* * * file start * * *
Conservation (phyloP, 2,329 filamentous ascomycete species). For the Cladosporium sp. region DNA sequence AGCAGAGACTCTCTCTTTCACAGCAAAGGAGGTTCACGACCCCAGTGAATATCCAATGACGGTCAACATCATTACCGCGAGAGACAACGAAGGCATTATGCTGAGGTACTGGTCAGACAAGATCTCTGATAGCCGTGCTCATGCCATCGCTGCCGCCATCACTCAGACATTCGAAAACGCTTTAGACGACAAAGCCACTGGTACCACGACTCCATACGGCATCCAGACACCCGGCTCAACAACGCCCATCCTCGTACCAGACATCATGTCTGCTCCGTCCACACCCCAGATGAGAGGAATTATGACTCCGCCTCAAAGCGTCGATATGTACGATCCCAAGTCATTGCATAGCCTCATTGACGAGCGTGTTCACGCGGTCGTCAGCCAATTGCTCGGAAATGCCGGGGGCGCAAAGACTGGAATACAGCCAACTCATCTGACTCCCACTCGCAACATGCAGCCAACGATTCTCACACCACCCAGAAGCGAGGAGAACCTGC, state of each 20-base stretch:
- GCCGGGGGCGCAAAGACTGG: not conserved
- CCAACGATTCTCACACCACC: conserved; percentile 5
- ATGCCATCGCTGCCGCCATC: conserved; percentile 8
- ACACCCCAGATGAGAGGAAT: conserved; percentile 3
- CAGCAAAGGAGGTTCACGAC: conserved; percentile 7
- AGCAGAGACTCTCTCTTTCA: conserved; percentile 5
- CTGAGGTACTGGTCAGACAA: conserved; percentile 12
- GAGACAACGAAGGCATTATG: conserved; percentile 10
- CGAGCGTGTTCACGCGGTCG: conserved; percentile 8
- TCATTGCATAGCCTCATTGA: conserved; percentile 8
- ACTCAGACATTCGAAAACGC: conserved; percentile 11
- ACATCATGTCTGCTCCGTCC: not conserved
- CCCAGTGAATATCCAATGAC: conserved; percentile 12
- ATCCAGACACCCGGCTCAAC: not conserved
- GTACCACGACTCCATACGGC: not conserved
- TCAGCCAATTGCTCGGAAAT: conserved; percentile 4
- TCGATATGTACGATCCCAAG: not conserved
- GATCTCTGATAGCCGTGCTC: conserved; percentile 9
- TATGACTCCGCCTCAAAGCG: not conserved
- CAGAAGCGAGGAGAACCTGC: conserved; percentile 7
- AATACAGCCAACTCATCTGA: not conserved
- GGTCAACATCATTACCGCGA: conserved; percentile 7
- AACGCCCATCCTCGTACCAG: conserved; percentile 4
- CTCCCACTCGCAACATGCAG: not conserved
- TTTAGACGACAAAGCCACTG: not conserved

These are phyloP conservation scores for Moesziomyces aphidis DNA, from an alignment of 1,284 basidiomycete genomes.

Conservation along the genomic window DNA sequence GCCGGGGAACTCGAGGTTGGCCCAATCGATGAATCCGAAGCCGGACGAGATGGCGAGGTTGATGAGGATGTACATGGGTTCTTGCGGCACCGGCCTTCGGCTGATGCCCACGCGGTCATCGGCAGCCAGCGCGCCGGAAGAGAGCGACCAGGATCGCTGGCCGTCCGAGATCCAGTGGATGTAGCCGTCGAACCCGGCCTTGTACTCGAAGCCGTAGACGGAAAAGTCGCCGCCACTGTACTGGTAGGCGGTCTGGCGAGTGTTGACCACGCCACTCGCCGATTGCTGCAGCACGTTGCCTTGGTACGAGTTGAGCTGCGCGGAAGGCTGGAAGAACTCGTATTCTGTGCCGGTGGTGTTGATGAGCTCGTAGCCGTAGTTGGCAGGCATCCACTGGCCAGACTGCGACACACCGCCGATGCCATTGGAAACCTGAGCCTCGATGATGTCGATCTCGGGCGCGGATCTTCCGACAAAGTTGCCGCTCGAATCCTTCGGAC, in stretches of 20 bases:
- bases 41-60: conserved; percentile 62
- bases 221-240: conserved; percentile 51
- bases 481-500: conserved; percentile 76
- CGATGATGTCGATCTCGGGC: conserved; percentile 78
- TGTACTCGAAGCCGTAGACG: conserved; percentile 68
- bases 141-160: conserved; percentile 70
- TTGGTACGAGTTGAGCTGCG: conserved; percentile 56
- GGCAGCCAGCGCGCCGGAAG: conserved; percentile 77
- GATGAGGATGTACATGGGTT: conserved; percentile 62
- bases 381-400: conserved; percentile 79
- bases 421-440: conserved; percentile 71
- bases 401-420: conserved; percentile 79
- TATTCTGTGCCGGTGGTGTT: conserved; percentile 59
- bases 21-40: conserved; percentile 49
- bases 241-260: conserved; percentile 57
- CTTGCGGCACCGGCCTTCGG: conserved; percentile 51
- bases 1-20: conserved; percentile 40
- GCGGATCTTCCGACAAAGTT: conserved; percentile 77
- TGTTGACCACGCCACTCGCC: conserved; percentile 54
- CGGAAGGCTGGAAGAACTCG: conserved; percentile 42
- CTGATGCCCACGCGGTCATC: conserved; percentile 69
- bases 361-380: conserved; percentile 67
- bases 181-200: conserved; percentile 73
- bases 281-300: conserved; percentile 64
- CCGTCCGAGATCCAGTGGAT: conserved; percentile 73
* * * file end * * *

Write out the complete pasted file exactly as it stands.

Conservation (phyloP, 2,329 filamentous ascomycete species). For the Cladosporium sp. region DNA sequence AGCAGAGACTCTCTCTTTCACAGCAAAGGAGGTTCACGACCCCAGTGAATATCCAATGACGGTCAACATCATTACCGCGAGAGACAACGAAGGCATTATGCTGAGGTACTGGTCAGACAAGATCTCTGATAGCCGTGCTCATGCCATCGCTGCCGCCATCACTCAGACATTCGAAAACGCTTTAGACGACAAAGCCACTGGTACCACGACTCCATACGGCATCCAGACACCCGGCTCAACAACGCCCATCCTCGTACCAGACATCATGTCTGCTCCGTCCACACCCCAGATGAGAGGAATTATGACTCCGCCTCAAAGCGTCGATATGTACGATCCCAAGTCATTGCATAGCCTCATTGACGAGCGTGTTCACGCGGTCGTCAGCCAATTGCTCGGAAATGCCGGGGGCGCAAAGACTGGAATACAGCCAACTCATCTGACTCCCACTCGCAACATGCAGCCAACGATTCTCACACCACCCAGAAGCGAGGAGAACCTGC, state of each 20-base stretch:
- GCCGGGGGCGCAAAGACTGG: not conserved
- CCAACGATTCTCACACCACC: conserved; percentile 5
- ATGCCATCGCTGCCGCCATC: conserved; percentile 8
- ACACCCCAGATGAGAGGAAT: conserved; percentile 3
- CAGCAAAGGAGGTTCACGAC: conserved; percentile 7
- AGCAGAGACTCTCTCTTTCA: conserved; percentile 5
- CTGAGGTACTGGTCAGACAA: conserved; percentile 12
- GAGACAACGAAGGCATTATG: conserved; percentile 10
- CGAGCGTGTTCACGCGGTCG: conserved; percentile 8
- TCATTGCATAGCCTCATTGA: conserved; percentile 8
- ACTCAGACATTCGAAAACGC: conserved; percentile 11
- ACATCATGTCTGCTCCGTCC: not conserved
- CCCAGTGAATATCCAATGAC: conserved; percentile 12
- ATCCAGACACCCGGCTCAAC: not conserved
- GTACCACGACTCCATACGGC: not conserved
- TCAGCCAATTGCTCGGAAAT: conserved; percentile 4
- TCGATATGTACGATCCCAAG: not conserved
- GATCTCTGATAGCCGTGCTC: conserved; percentile 9
- TATGACTCCGCCTCAAAGCG: not conserved
- CAGAAGCGAGGAGAACCTGC: conserved; percentile 7
- AATACAGCCAACTCATCTGA: not conserved
- GGTCAACATCATTACCGCGA: conserved; percentile 7
- AACGCCCATCCTCGTACCAG: conserved; percentile 4
- CTCCCACTCGCAACATGCAG: not conserved
- TTTAGACGACAAAGCCACTG: not conserved

These are phyloP conservation scores for Moesziomyces aphidis DNA, from an alignment of 1,284 basidiomycete genomes.

Conservation along the genomic window DNA sequence GCCGGGGAACTCGAGGTTGGCCCAATCGATGAATCCGAAGCCGGACGAGATGGCGAGGTTGATGAGGATGTACATGGGTTCTTGCGGCACCGGCCTTCGGCTGATGCCCACGCGGTCATCGGCAGCCAGCGCGCCGGAAGAGAGCGACCAGGATCGCTGGCCGTCCGAGATCCAGTGGATGTAGCCGTCGAACCCGGCCTTGTACTCGAAGCCGTAGACGGAAAAGTCGCCGCCACTGTACTGGTAGGCGGTCTGGCGAGTGTTGACCACGCCACTCGCCGATTGCTGCAGCACGTTGCCTTGGTACGAGTTGAGCTGCGCGGAAGGCTGGAAGAACTCGTATTCTGTGCCGGTGGTGTTGATGAGCTCGTAGCCGTAGTTGGCAGGCATCCACTGGCCAGACTGCGACACACCGCCGATGCCATTGGAAACCTGAGCCTCGATGATGTCGATCTCGGGCGCGGATCTTCCGACAAAGTTGCCGCTCGAATCCTTCGGAC, in stretches of 20 bases:
- bases 41-60: conserved; percentile 62
- bases 221-240: conserved; percentile 51
- bases 481-500: conserved; percentile 76
- CGATGATGTCGATCTCGGGC: conserved; percentile 78
- TGTACTCGAAGCCGTAGACG: conserved; percentile 68
- bases 141-160: conserved; percentile 70
- TTGGTACGAGTTGAGCTGCG: conserved; percentile 56
- GGCAGCCAGCGCGCCGGAAG: conserved; percentile 77
- GATGAGGATGTACATGGGTT: conserved; percentile 62
- bases 381-400: conserved; percentile 79
- bases 421-440: conserved; percentile 71
- bases 401-420: conserved; percentile 79
- TATTCTGTGCCGGTGGTGTT: conserved; percentile 59
- bases 21-40: conserved; percentile 49
- bases 241-260: conserved; percentile 57
- CTTGCGGCACCGGCCTTCGG: conserved; percentile 51
- bases 1-20: conserved; percentile 40
- GCGGATCTTCCGACAAAGTT: conserved; percentile 77
- TGTTGACCACGCCACTCGCC: conserved; percentile 54
- CGGAAGGCTGGAAGAACTCG: conserved; percentile 42
- CTGATGCCCACGCGGTCATC: conserved; percentile 69
- bases 361-380: conserved; percentile 67
- bases 181-200: conserved; percentile 73
- bases 281-300: conserved; percentile 64
- CCGTCCGAGATCCAGTGGAT: conserved; percentile 73